In a profession dominated by men, Dorien McElroy stands out.
She manages the sewer Collections System for the Irvine Ranch Water District.
“One usually doesn’t associate collections system management with a woman,” says Judith Marquez, Environmental Analyst/Consultant of Innovare Environmental who nominated her.
“But she is passionate about her job in a way that makes people take notice.”
“It’s definitely tough,” McElroy says of being a woman in her field. “But we have certain advantages such as utilizing problem solving skills from a female perspective.”
Dorien received her Bachelor’s Degree in Environmental Sciences from UC-Riverside and got her start as a laboratory analyst and pretreatment/industrial inspector in Rialto.
She moved to Oklahoma as an operator in training then earned her licenses in water treatment and wastewater treatment before returning to California in 2010 to the wastewater collections field.
“It was very challenging, starting from the ground up,” she recalls.
Irvine Ranch Water has over 1,000 miles of sewers and serves over 20 percent of the area of Orange County — 380,000 residents and a daytime population of over 500,000.
“Together with her crew she handles it with ease,” says Judith, “ensuring that the team is on the same page, and holding them to the same standards she herself embodies.”
In addition to her duties with Irvine Ranch, McElroy is involved in several state agencies and organizations including the Santa Ana River Basin section of CWEA, the California Alliance of POTWs (publicly owned treatment works), the California Alliance for Sewer Service Excellence and the Orange County Waste Discharge Requirements steering committee.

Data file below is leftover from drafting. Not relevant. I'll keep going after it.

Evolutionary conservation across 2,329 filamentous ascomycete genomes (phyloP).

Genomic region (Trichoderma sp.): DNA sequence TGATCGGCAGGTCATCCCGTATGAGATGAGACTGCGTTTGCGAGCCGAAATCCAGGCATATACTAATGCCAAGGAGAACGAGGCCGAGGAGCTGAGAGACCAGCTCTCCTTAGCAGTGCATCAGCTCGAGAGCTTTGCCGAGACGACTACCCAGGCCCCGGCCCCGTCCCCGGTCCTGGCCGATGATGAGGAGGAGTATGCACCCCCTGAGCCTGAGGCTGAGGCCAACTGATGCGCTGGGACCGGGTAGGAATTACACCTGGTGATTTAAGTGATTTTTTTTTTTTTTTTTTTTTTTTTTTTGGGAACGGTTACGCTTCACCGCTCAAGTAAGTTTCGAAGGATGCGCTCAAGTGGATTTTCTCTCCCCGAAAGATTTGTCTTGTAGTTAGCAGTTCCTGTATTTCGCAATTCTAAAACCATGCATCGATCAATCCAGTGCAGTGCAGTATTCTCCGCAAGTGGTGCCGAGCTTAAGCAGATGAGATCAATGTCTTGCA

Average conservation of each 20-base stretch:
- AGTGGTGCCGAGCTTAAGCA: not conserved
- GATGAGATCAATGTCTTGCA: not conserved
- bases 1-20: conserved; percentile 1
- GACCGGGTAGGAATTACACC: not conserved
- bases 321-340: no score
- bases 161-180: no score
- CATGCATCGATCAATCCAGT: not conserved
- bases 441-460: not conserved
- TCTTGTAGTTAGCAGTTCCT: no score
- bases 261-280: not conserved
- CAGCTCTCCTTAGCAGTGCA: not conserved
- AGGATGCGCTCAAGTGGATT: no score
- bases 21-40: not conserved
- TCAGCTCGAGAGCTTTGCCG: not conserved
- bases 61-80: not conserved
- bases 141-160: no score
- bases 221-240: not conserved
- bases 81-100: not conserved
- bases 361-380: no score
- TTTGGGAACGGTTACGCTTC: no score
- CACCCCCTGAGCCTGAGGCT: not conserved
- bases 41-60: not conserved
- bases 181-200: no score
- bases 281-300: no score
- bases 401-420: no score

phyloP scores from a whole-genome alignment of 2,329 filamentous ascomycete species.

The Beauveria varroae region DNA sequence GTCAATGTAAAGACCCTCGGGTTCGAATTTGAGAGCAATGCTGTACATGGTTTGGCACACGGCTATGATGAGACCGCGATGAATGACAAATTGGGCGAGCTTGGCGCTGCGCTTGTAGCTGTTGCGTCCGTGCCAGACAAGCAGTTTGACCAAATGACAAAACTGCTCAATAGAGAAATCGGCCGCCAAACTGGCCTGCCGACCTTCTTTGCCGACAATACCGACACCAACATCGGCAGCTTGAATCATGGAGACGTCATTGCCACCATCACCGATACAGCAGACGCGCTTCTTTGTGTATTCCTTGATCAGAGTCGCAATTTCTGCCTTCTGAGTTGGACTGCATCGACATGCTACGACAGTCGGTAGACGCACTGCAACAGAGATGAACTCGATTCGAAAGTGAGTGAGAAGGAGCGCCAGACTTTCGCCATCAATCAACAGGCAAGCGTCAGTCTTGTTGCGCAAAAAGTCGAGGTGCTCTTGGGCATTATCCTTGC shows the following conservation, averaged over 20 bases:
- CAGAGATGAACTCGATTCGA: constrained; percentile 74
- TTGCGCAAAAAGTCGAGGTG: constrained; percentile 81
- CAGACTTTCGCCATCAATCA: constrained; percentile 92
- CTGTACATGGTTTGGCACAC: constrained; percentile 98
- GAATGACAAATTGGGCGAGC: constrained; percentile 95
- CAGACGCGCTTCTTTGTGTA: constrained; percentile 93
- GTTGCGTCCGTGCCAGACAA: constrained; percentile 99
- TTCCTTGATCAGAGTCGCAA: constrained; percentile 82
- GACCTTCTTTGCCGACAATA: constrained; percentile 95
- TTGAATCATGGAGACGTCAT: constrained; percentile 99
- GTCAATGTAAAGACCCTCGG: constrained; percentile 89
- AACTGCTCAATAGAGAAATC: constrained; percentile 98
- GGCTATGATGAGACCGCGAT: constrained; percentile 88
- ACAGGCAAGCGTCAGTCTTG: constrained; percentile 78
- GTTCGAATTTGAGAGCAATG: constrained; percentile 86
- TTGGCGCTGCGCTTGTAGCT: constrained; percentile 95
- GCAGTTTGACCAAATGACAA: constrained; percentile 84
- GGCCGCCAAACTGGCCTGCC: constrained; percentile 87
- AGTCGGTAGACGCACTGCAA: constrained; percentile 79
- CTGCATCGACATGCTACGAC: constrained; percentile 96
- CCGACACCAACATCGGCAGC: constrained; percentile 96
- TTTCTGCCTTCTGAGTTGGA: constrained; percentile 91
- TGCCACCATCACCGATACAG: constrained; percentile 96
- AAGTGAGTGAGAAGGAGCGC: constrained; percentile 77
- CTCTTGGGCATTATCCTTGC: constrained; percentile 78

She also works with young people and has taught middle school science. “Her approach to mentoring folks young and old is friendly but carries the weight of her knowledge and experience,” says Judith.
“Wastewater is not a glamorous field, McElroy says. “But there’s always going to be a need. We have a growing population and a finite water supply.”
Outreach is only one of the challenges she faces and seems to relish. Other challenges include the area’s increasing population, new regulations, the drought and the low-flow impact on sewers, awareness of the underground infrastructure and changing public habits regarding waste disposal.
But her staff comes first. “Dorien’s focus on growth of her staff has brought tremendous improvement to morale which in turn has led to better productivity and teamwork,” adds Judith.
“They know she has their backs.”